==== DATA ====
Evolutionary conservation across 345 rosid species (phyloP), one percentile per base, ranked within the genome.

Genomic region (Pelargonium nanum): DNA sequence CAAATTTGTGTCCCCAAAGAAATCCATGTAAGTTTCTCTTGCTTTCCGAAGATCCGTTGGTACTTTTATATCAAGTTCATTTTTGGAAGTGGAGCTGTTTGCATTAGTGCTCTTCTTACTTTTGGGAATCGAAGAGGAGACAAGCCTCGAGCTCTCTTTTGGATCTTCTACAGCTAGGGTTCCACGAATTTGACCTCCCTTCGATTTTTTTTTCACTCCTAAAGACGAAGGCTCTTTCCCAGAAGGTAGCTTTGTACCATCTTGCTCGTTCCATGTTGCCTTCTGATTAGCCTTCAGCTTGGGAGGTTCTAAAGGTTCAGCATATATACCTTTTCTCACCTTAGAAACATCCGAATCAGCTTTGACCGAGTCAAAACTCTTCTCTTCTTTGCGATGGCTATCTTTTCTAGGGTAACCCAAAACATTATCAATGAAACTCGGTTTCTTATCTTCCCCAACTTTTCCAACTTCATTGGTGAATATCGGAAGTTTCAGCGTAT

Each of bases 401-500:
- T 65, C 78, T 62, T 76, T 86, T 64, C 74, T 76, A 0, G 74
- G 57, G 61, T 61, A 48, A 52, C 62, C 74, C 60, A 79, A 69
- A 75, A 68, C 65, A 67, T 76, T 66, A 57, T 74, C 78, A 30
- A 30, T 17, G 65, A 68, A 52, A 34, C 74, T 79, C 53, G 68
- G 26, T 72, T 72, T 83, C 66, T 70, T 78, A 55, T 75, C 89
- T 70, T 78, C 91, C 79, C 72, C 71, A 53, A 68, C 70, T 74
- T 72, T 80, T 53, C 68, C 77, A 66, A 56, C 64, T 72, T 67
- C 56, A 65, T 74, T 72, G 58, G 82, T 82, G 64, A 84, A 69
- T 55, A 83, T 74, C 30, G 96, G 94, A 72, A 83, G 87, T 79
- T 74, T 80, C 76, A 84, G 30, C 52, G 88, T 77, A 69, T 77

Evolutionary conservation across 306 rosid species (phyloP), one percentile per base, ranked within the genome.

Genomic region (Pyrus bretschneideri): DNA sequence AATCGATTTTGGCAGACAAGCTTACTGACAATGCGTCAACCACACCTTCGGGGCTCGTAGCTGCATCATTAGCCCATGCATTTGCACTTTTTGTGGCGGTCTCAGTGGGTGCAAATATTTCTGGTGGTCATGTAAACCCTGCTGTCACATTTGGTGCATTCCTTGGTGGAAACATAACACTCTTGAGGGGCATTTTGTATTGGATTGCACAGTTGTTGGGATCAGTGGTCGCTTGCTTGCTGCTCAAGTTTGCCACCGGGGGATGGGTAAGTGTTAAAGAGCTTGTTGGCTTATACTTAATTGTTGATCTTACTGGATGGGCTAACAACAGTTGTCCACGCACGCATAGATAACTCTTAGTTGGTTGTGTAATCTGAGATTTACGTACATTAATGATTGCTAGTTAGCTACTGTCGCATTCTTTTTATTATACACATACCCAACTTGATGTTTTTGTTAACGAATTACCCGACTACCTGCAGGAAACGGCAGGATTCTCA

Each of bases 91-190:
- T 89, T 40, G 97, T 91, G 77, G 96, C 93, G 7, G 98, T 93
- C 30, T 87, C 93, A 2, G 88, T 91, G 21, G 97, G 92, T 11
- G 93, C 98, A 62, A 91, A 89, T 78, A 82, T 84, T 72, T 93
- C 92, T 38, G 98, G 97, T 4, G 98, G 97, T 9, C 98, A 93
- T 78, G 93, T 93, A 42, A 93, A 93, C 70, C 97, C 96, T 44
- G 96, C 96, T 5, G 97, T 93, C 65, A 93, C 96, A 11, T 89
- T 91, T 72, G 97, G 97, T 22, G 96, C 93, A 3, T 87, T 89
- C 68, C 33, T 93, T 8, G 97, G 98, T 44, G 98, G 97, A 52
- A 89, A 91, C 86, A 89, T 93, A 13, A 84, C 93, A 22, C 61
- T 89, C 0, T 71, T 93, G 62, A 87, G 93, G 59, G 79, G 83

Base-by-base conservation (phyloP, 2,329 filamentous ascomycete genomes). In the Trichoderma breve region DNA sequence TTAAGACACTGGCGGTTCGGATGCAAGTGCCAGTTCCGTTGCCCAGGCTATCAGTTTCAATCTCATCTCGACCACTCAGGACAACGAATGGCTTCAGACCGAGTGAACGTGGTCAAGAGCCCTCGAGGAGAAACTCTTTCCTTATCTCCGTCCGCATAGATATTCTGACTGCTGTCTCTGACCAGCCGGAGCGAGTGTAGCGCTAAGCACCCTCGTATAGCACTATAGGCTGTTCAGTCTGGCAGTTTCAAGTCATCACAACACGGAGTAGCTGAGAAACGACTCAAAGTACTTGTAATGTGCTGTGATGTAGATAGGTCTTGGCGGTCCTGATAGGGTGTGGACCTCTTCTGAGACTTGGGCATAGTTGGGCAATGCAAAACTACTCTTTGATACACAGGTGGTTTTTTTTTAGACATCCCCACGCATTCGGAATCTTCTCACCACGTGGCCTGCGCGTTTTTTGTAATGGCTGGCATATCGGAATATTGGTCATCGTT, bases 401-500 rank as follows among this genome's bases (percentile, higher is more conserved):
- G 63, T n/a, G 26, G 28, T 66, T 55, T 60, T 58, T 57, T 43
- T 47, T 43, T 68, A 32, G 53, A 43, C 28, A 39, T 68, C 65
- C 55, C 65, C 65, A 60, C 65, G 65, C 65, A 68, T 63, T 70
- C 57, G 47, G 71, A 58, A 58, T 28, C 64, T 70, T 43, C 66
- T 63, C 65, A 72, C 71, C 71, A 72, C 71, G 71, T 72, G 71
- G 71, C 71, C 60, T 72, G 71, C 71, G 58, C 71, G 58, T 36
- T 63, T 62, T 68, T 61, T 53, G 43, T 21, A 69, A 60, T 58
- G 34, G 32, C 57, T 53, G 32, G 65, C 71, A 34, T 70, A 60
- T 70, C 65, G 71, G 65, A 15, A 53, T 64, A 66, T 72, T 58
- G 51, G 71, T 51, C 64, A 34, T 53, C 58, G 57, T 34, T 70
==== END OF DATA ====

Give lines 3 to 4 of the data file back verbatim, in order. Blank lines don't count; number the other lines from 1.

Each of bases 401-500:
- T 65, C 78, T 62, T 76, T 86, T 64, C 74, T 76, A 0, G 74